Savier: ...and last but not least, cuddly pets for girls, and racing horses for boys...
Nagel: And they are horses who, purely and simply, many people just like to have around, and who will react highly positively to this kind of attitude. We don't have to put a lot more thought into whether there can be one uniform breeding goal, or a whole range of them. There is only room for different breeding goals if we don't want to destroy the rich variety of the breed, and if we want to prevent a vast genetic inheritance from being wiped out. We need to define a whole range of different breeding goals and employ the respectively matching methods. That's a highly versatile job and is simply impossible to regulate and dictate from high-up. Of course, it is possible to agree on a common basis for some part of the population and then work jointly on this particular breeding goal. Let me mention endurance riding in this context, as there are some French breeders who have been highly successful in this area for years now. They have consistently selected their horses in the direction of their goal, and today, the offspring of these endurance Arabians are no longer products of chance. They are the horses who reap the much-coveted endurance trophies. The reliable inheritors, sires and mares alike, are known.
Savier: But that's not something anybody needs state authorities for, or is it?
Nagel: That's just the point. The French applied their personal experiences and know how, and their results were amazing. The initiative was a purely private one, maybe supported by authorities, but not ruled over by them.
Savier: So it might be justified to claim that Arabian horse breeding in Europe needs the principle of subsidiarity, meaning less supervision and regulation by authorities and more individual grass roots initiative from the breeders.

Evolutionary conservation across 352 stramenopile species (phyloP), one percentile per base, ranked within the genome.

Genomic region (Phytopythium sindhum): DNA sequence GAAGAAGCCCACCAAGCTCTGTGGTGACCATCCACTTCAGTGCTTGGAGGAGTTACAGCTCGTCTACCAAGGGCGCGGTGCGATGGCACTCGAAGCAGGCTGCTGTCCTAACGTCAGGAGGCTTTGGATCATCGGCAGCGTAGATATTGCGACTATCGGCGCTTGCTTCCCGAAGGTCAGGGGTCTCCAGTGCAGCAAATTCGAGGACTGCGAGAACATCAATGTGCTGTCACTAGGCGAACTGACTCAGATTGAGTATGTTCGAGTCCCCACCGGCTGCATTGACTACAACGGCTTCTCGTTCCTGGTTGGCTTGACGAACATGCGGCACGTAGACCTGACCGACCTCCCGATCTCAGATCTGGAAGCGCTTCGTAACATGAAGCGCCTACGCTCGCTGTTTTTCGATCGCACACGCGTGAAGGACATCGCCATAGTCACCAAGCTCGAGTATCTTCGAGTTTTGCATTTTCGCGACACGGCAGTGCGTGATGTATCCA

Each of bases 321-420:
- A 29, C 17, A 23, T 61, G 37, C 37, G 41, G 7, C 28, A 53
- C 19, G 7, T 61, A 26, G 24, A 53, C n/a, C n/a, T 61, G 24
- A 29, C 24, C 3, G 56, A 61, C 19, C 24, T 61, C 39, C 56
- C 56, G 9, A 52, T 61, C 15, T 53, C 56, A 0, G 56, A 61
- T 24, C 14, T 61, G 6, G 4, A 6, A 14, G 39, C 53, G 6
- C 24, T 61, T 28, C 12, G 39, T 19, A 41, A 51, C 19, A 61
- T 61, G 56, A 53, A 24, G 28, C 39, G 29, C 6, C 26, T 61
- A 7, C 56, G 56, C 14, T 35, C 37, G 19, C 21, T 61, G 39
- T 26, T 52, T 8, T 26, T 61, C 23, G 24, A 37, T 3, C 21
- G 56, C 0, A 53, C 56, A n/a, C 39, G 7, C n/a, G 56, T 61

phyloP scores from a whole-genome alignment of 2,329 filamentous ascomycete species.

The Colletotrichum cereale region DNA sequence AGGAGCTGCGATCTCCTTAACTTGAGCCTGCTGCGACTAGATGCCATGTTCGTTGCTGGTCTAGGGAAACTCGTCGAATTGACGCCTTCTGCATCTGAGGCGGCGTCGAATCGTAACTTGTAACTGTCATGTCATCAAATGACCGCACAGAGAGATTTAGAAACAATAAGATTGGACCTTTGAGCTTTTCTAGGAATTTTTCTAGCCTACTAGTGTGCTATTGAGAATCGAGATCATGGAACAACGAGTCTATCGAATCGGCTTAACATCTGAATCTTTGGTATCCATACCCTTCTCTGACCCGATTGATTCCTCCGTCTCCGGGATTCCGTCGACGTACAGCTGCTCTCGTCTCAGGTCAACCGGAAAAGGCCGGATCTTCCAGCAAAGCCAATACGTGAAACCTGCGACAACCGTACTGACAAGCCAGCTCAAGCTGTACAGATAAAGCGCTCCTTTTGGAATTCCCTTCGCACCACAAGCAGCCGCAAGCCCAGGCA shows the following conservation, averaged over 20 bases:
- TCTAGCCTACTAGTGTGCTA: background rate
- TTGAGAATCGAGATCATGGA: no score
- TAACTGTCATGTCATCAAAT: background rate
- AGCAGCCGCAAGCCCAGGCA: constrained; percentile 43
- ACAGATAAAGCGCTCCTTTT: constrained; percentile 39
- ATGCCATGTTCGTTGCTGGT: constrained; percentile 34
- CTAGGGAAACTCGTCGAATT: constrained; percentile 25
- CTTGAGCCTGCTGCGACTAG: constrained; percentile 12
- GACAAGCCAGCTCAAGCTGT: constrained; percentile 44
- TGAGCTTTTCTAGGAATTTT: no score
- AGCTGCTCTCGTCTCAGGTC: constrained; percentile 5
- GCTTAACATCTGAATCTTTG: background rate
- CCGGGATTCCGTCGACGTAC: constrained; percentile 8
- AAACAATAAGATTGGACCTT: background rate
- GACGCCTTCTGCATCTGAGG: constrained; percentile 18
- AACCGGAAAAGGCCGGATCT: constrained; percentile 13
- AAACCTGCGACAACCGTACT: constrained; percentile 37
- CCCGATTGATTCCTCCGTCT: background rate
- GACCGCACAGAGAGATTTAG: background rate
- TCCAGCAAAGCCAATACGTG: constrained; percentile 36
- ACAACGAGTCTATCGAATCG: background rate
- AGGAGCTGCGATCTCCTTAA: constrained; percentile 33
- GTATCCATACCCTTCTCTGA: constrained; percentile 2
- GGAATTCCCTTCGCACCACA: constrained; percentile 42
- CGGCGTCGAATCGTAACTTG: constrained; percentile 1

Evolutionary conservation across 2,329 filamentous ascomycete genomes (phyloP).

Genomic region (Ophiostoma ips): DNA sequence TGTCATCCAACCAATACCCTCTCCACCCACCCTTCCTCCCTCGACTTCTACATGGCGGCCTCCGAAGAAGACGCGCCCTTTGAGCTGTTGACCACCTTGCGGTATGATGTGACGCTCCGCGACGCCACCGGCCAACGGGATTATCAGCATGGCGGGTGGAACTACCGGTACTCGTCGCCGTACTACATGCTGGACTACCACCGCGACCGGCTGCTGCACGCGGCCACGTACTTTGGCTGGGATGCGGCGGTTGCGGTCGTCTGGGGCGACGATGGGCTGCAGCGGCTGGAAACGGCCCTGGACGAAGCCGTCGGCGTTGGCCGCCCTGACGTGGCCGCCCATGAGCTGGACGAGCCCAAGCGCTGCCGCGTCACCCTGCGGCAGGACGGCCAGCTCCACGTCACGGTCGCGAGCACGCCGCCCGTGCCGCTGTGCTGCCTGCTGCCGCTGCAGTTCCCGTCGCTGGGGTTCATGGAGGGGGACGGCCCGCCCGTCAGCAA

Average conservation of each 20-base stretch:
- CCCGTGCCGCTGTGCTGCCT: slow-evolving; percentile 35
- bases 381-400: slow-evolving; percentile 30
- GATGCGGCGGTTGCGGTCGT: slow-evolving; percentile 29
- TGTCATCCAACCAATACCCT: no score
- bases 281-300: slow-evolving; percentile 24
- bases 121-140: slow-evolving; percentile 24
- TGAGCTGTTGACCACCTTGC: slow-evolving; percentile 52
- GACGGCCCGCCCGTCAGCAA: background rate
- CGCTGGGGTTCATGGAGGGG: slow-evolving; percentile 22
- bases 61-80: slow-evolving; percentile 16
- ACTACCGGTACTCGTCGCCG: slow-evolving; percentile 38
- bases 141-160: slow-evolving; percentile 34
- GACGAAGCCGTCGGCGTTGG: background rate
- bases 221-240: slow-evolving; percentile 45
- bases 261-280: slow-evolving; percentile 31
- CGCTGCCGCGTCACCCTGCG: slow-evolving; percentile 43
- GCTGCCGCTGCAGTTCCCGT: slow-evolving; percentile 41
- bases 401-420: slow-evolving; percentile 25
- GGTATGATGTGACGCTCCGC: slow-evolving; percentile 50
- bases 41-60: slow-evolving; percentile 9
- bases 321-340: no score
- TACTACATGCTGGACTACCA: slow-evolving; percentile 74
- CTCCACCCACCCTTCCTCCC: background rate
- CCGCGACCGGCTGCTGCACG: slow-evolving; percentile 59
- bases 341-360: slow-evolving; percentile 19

Nagel: That's exactly the approach I recommend. The prerequisite, of course, is experience and a lot of knowledge on how to determine whether a horse is suitable for breeding. If we take showing, for example, there would have to be a highly specific breeding goal for that sector. However, a set standard already exists. Evaluation methods for the show ring are established, even if they are no longer identical to the evaluation criteria of traditional stallion registrations, despite the fact that the system of evaluation for shows, with their method of scoring points, follows earlier methods. Since the times of stallion approval, and later of stallion registration, the German Arabian Association has outstanding statistics at their disposal, indicating ribbons won by victorious stallions. It's astonishing to see that only a very few of these elite stallions have ever been used in general Arabian breeding, to say nothing of their having produced any good male offspring. Usually, there is no evidence of any male offspring having received decorations at all, there are a few offspring listed and after serving for one or two years, the stallions vanished into thin air. The small number of stallions serving a longer and successful period as sires were mostly imported to Germany, and we may assume that their ancestors, living abroad, were selected according to different criteria from those employed by a stallion approval that takes into account the males only.